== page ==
Email updates

Keep up to date with the latest news and content from BMC Public Health and BioMed Central.

Open Access Correspondence

The alcohol industry lobby and Hong Kong’s zero wine and beer tax policy

Sungwon Yoon* and Tai-Hing Lam

Author Affiliations

Department of Community Medicine & School of Public Health, Li Ka Shing Faculty of Medicine, The University of Hong Kong, 21 Sassoon Road, Pokfulam, Hong Kong, SAR, China

For all author emails, please log on.

BMC Public Health 2012, 12:717  doi:10.1186/1471-2458-12-717

Published: 30 August 2012

Abstract

Background

Whereas taxation on alcohol is becoming an increasingly common practice in many countries as part of overall public health measures, the Hong Kong Special Administrative Region Government is bucking the trend and lowered its duties on wine and beer by 50 percent in 2007. In 2008, Hong Kong removed all duties on alcohol except for spirits. The aim of this paper is to examine the case of Hong Kong with its history of changes in alcohol taxation to explore the factors that have driven such an unprecedented policy evolution.

Methods

The research is based on an analysis of primary documents. Searches of official government documents, alcohol-related industry materials and other media reports on alcohol taxation for the period from 2000 to 2008 were systematically carried out using key terms such as “alcohol tax” and “alcohol industry”. Relevant documents (97) were indexed by date and topic to undertake a chronological and thematic analysis using Nvivo8 software.

Results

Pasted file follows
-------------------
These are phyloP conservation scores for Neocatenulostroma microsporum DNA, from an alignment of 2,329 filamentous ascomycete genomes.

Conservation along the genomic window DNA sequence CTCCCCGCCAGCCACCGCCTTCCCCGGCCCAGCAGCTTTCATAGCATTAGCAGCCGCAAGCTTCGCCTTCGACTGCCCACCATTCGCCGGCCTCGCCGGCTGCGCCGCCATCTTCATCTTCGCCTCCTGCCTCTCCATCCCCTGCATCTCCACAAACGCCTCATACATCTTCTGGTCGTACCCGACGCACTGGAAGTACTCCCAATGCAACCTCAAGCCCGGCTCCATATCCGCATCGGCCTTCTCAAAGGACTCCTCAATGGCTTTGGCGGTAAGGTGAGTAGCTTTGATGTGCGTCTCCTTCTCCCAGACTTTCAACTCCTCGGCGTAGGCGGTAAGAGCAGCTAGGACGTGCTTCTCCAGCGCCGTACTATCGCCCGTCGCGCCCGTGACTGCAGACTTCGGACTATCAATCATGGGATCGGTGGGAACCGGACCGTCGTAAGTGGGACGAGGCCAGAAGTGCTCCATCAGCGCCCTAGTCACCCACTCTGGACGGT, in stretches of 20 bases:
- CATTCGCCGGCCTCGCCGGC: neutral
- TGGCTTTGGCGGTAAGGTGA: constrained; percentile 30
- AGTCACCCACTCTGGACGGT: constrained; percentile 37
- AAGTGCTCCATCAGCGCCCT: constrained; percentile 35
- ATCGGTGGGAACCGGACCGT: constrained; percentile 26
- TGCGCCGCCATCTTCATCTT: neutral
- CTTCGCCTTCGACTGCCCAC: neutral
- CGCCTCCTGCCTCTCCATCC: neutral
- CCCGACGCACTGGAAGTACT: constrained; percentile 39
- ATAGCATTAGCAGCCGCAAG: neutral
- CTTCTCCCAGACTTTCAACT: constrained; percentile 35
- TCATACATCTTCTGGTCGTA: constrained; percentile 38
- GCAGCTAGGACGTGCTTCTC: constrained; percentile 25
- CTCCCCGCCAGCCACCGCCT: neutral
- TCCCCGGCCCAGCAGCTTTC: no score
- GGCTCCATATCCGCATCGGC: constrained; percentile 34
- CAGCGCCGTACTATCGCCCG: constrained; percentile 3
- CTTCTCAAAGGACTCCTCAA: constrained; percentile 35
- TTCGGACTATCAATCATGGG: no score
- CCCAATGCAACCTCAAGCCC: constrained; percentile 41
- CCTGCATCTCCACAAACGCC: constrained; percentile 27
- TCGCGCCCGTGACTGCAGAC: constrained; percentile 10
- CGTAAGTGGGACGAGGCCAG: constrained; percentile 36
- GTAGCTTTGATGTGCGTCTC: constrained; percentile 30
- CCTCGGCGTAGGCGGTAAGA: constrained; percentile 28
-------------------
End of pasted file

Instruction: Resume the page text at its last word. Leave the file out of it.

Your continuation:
Our analysis demonstrates that whereas the city’s changing financial circumstances and the Hong Kong Special Administrative Region Government’s strong propensity towards economic liberalism had, in part, contributed to such dramatic transformation, the alcohol industry’s lobbying tactics and influence were clearly the main drivers of the policy decision. The alcohol industry’s lobbying tactics were two-fold. The first was to forge a coalition encompassing a range of catering and trade industries related to alcohol as well as industry-friendly lawmakers so that these like-minded actors could find common ground in pursuing changes to the taxation policy. The second was to deliberately promote a blend of ideas to garner support from the general public and to influence the perception of key policy makers.

Conclusions

Our findings suggest that the success of aggressive industry lobbying coupled with the absence of robust public health advocacy was the main driving force behind the unparalleled abolition of wine and beer duties in Hong Kong. Strong public health alliance and advocacy movement are needed to counteract the industry’s continuing aggressive lobby and promotion of alcoholic beverages.

Keywords:
Alcohol tax; Alcohol industry; Public health policy; Hong Kong; Political tactics